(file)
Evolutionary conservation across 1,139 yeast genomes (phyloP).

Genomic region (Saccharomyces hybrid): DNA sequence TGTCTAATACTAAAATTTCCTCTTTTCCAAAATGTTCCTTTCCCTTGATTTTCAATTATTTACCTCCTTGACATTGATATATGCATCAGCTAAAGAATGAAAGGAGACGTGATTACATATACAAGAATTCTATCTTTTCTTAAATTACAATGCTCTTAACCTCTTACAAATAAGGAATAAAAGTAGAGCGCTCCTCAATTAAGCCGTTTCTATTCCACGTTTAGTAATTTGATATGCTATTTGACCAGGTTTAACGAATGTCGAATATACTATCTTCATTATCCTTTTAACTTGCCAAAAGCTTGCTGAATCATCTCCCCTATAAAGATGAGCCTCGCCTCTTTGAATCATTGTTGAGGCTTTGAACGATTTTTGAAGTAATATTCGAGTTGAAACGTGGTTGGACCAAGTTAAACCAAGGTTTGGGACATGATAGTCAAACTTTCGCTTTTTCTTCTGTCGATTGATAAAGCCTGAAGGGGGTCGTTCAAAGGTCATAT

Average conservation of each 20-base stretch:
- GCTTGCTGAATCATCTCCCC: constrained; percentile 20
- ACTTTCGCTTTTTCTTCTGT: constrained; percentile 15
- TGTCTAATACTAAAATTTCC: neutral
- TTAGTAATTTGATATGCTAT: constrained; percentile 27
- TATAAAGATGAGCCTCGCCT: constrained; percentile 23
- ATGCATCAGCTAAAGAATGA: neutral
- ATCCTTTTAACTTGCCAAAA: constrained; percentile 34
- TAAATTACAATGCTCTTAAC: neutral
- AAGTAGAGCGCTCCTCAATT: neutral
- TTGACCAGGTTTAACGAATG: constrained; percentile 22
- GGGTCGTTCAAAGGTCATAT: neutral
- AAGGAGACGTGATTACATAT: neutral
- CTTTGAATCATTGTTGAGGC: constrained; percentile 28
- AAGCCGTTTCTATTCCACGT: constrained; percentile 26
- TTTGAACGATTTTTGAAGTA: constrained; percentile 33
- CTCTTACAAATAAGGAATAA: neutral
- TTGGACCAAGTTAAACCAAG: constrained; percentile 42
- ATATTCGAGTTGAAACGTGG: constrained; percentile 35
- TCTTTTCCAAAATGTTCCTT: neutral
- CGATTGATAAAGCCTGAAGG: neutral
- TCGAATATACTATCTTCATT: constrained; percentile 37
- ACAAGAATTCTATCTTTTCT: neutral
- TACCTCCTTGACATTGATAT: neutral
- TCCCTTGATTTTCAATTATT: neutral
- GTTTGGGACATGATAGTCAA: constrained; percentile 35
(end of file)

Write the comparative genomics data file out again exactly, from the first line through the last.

Evolutionary conservation across 1,139 yeast genomes (phyloP).

Genomic region (Saccharomyces hybrid): DNA sequence TGTCTAATACTAAAATTTCCTCTTTTCCAAAATGTTCCTTTCCCTTGATTTTCAATTATTTACCTCCTTGACATTGATATATGCATCAGCTAAAGAATGAAAGGAGACGTGATTACATATACAAGAATTCTATCTTTTCTTAAATTACAATGCTCTTAACCTCTTACAAATAAGGAATAAAAGTAGAGCGCTCCTCAATTAAGCCGTTTCTATTCCACGTTTAGTAATTTGATATGCTATTTGACCAGGTTTAACGAATGTCGAATATACTATCTTCATTATCCTTTTAACTTGCCAAAAGCTTGCTGAATCATCTCCCCTATAAAGATGAGCCTCGCCTCTTTGAATCATTGTTGAGGCTTTGAACGATTTTTGAAGTAATATTCGAGTTGAAACGTGGTTGGACCAAGTTAAACCAAGGTTTGGGACATGATAGTCAAACTTTCGCTTTTTCTTCTGTCGATTGATAAAGCCTGAAGGGGGTCGTTCAAAGGTCATAT

Average conservation of each 20-base stretch:
- GCTTGCTGAATCATCTCCCC: constrained; percentile 20
- ACTTTCGCTTTTTCTTCTGT: constrained; percentile 15
- TGTCTAATACTAAAATTTCC: neutral
- TTAGTAATTTGATATGCTAT: constrained; percentile 27
- TATAAAGATGAGCCTCGCCT: constrained; percentile 23
- ATGCATCAGCTAAAGAATGA: neutral
- ATCCTTTTAACTTGCCAAAA: constrained; percentile 34
- TAAATTACAATGCTCTTAAC: neutral
- AAGTAGAGCGCTCCTCAATT: neutral
- TTGACCAGGTTTAACGAATG: constrained; percentile 22
- GGGTCGTTCAAAGGTCATAT: neutral
- AAGGAGACGTGATTACATAT: neutral
- CTTTGAATCATTGTTGAGGC: constrained; percentile 28
- AAGCCGTTTCTATTCCACGT: constrained; percentile 26
- TTTGAACGATTTTTGAAGTA: constrained; percentile 33
- CTCTTACAAATAAGGAATAA: neutral
- TTGGACCAAGTTAAACCAAG: constrained; percentile 42
- ATATTCGAGTTGAAACGTGG: constrained; percentile 35
- TCTTTTCCAAAATGTTCCTT: neutral
- CGATTGATAAAGCCTGAAGG: neutral
- TCGAATATACTATCTTCATT: constrained; percentile 37
- ACAAGAATTCTATCTTTTCT: neutral
- TACCTCCTTGACATTGATAT: neutral
- TCCCTTGATTTTCAATTATT: neutral
- GTTTGGGACATGATAGTCAA: constrained; percentile 35